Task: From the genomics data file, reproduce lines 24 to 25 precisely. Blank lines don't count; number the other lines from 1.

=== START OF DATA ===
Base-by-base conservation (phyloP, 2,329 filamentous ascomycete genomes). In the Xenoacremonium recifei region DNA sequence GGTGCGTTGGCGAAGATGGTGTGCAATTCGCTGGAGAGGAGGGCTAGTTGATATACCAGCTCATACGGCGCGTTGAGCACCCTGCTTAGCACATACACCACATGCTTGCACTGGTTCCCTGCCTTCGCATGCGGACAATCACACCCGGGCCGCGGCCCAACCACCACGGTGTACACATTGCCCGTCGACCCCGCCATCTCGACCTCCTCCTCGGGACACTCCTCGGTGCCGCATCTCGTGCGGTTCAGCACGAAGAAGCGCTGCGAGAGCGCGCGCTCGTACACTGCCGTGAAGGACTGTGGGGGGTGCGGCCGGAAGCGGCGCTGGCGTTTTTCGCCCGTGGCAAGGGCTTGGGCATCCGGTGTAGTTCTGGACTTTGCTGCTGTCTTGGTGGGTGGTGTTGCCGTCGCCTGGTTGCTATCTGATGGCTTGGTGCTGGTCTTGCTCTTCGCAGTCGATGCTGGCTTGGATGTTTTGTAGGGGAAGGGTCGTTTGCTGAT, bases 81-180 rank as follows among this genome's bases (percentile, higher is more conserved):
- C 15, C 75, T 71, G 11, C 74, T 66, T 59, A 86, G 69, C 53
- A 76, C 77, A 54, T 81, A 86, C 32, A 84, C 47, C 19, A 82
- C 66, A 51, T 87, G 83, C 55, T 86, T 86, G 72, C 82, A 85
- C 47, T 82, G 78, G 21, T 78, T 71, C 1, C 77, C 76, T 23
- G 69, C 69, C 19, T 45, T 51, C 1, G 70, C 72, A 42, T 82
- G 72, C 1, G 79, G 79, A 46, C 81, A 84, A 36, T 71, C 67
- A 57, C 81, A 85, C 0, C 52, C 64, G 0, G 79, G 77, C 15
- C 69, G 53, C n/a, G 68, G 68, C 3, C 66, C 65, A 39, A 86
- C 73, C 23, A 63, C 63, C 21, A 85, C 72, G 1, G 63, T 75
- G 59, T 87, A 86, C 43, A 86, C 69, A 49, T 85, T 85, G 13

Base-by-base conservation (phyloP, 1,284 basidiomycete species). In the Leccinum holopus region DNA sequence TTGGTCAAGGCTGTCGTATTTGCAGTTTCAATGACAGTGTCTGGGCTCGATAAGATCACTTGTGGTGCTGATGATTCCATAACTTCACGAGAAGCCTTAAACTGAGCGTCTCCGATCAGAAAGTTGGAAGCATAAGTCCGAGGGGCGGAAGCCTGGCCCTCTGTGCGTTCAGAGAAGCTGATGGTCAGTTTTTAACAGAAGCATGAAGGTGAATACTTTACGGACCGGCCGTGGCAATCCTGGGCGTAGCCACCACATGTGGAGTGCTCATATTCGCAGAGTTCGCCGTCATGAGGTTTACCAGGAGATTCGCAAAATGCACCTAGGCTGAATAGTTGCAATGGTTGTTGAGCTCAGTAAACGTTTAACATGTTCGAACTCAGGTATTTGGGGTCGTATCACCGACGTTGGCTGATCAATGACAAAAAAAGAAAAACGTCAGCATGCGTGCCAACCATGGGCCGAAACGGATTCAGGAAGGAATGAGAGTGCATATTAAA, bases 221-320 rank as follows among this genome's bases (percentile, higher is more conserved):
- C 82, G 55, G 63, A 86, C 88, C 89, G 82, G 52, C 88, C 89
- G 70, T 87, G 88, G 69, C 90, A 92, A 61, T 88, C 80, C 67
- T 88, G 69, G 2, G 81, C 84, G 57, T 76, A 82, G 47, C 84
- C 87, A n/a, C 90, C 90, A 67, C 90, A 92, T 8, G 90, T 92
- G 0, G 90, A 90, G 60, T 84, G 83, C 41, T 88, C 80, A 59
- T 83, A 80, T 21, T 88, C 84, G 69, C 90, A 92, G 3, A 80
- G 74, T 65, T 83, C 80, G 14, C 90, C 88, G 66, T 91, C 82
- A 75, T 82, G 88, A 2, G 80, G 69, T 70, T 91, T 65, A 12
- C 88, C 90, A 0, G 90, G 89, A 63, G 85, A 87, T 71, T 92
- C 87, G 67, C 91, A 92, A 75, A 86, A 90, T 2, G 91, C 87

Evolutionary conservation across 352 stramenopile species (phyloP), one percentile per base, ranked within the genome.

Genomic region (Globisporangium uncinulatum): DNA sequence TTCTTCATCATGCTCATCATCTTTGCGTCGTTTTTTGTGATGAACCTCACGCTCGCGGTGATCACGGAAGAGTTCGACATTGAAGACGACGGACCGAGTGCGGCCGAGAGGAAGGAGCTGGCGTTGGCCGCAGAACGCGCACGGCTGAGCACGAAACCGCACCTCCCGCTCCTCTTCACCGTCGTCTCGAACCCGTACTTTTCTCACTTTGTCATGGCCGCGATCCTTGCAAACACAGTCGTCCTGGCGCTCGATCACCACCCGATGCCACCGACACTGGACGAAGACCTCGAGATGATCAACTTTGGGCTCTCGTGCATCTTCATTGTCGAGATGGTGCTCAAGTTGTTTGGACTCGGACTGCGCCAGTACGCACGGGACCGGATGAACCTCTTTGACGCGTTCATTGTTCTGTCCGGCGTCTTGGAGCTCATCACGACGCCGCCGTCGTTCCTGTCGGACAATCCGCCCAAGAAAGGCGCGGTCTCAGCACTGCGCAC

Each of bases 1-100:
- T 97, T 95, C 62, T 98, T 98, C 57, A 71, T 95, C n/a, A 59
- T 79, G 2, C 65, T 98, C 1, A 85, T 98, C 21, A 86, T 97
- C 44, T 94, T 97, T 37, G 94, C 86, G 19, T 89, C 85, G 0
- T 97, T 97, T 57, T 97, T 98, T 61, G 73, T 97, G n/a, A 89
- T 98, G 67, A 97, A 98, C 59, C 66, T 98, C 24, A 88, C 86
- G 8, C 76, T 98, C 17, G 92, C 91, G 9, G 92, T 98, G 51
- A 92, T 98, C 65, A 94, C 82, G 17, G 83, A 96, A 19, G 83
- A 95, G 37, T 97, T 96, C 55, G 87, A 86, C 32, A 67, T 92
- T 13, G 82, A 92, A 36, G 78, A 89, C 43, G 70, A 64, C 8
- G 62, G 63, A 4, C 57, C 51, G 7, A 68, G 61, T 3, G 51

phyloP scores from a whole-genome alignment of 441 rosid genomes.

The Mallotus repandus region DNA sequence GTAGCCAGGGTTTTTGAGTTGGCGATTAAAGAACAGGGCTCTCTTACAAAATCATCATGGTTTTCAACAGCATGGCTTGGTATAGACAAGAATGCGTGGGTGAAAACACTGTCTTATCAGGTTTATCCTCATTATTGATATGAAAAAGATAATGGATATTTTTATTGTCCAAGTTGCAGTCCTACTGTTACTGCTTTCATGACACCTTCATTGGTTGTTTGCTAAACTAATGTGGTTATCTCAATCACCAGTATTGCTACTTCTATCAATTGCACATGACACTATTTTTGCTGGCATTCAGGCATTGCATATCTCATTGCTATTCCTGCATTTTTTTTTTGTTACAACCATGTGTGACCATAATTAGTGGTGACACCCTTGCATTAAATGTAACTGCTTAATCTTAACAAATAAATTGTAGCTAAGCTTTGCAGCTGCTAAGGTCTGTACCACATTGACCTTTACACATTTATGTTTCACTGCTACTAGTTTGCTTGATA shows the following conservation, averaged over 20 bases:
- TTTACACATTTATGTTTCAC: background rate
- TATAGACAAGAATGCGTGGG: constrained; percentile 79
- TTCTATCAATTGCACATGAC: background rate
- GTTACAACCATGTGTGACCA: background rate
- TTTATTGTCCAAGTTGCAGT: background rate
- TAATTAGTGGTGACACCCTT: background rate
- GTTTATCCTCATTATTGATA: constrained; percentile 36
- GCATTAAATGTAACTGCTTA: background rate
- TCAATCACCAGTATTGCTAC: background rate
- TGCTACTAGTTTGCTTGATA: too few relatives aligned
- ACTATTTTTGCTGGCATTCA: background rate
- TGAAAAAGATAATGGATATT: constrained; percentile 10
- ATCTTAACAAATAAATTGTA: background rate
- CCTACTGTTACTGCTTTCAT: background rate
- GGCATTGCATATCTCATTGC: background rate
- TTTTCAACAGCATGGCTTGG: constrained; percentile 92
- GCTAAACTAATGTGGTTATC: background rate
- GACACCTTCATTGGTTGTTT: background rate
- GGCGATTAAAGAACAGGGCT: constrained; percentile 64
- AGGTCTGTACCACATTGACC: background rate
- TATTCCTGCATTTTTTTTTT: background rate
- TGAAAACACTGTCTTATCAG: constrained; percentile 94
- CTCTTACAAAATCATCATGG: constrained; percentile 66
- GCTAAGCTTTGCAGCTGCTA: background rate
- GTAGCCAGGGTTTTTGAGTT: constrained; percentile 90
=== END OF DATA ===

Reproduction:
Genomic region (Globisporangium uncinulatum): DNA sequence TTCTTCATCATGCTCATCATCTTTGCGTCGTTTTTTGTGATGAACCTCACGCTCGCGGTGATCACGGAAGAGTTCGACATTGAAGACGACGGACCGAGTGCGGCCGAGAGGAAGGAGCTGGCGTTGGCCGCAGAACGCGCACGGCTGAGCACGAAACCGCACCTCCCGCTCCTCTTCACCGTCGTCTCGAACCCGTACTTTTCTCACTTTGTCATGGCCGCGATCCTTGCAAACACAGTCGTCCTGGCGCTCGATCACCACCCGATGCCACCGACACTGGACGAAGACCTCGAGATGATCAACTTTGGGCTCTCGTGCATCTTCATTGTCGAGATGGTGCTCAAGTTGTTTGGACTCGGACTGCGCCAGTACGCACGGGACCGGATGAACCTCTTTGACGCGTTCATTGTTCTGTCCGGCGTCTTGGAGCTCATCACGACGCCGCCGTCGTTCCTGTCGGACAATCCGCCCAAGAAAGGCGCGGTCTCAGCACTGCGCAC

Each of bases 1-100: